Draws on archival research to chronicle the evolution of the health-care system in the United States. Argues that the political challenges of advancing universal health coverage in the 20th century center on the emergence of private, employer-sponsored insurance and opposition from other private interests, such as medical professionals, unions, and political groups. Also explores how issues related to gender and race shape public and private responses to American health-care needs.

  • Gottschalk, Marie. The Shadow Welfare State: Labor, Business, and the Politics of Health-Care in the United States. Ithaca, NY: Cornell University Press, 2000.

    Important work for understanding the entrenchment of the private welfare state in the United States and the evolution of health insurance during the second half of the 20th century. Focuses on organized labor, a uniquely powerful and frequently overlooked political actor in American health policy. Demonstrates the significant role of employers and unions in the protection of the private welfare state and defeat of universal health coverage during this period.

  • Jacobs, Lawrence, and Theda Skocpol. Healthcare Reform and American Politics: What Everyone Needs to Know. Oxford: Oxford University Press, 2015.

    Well-written overview of the 2010 Affordable Care Act and contemporary American health politics for readers with limited knowledge of the health-care or political systems in the United States. Examines the effects of the legislation on health financing and service delivery in the United States five years after the enactment of the Affordable Care Act. Also provides a comprehensive glossary of key terms in American health politics.

  • Morone, James A. Hellfire Nation: The Politics of Sin in American History. New Haven, CT: Yale University Press, 2004.

    Influential work on the role of religion in American political development. Lays out the evolution of morality politics in the United States, particularly on issues related to race, gender, and socioeconomic status. Demonstrates how morality politics permeate contemporary American political behavior and public policy. Applies this theory to a number of examples of contemporary issues in American health politics, including public health insurance, social welfare programs, abortion, and drug policy.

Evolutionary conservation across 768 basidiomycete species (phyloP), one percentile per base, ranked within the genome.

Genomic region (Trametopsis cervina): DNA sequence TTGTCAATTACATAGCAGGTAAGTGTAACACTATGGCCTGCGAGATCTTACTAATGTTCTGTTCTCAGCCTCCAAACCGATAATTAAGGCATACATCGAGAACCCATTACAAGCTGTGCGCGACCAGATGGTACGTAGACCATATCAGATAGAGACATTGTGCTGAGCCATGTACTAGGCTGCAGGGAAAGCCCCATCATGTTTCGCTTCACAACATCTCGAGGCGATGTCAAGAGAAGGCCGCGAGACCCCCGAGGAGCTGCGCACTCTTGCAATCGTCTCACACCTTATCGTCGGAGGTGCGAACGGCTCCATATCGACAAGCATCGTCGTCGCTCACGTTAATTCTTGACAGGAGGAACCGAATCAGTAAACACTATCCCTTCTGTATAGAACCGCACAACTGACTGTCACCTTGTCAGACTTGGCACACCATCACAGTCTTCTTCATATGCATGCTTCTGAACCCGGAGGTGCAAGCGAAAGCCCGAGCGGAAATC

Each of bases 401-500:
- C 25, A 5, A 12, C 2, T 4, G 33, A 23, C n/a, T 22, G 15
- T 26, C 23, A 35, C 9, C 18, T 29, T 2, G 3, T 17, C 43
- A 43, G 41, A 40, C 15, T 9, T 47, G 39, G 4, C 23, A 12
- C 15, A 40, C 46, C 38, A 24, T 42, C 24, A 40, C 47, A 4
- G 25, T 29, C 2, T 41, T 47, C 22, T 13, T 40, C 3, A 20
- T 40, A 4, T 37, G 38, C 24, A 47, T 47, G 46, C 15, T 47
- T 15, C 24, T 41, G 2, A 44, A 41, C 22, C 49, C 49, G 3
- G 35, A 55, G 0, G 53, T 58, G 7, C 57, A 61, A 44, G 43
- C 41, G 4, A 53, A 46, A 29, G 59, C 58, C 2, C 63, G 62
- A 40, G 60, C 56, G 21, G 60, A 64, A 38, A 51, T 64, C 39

• Quadagno, Jill. One Nation, Uninsured: Why the US Has No National Health Insurance. Oxford: Oxford University Press, 2006.

    A comprehensive historical and political analysis of the failure to advance universal health coverage in the United States prior to the enactment of the Affordable Care Act. Lays out how American health policy during the 20th century was shaped by nongovernment actors and private interests, particularly the medical and insurance industries, as well as racial politics and desegregation. Also presents a profile of the medically uninsured during this period.

  • Sledge, Daniel. Health Divided: Public Health and Individual Medicine in the Making of the Modern American State. Lawrence: University Press of Kansas, 2017.

    Foundational overview of American public health system. Examines the political, racial, and social factors that shaped the predominately centralized, government-led public health system and the fragmented, public-private medical system. Shows the central role of the American South, the region historically associated with some of the most significant infectious disease outbreaks and racial discrimination, in the formation of both systems. Also explores history of the Centers for Disease Control and Prevention.

  • Starr, Paul. Remedy and Reaction: The Peculiar American Struggle over Healthcare Reform. New Haven, CT: Yale University Press, 2013.

    Chronicles American health politics with a particular focus on the period from the failure of the Clinton Health Plan in the 1990s through the passage of the Affordable Care Act in 2010. Argues the fragmentation of the existing health system, private interests, and American morality politics create a policy trap. Chapter 8 provides a concise overview of key issues in American health politics, such as equity and federalism.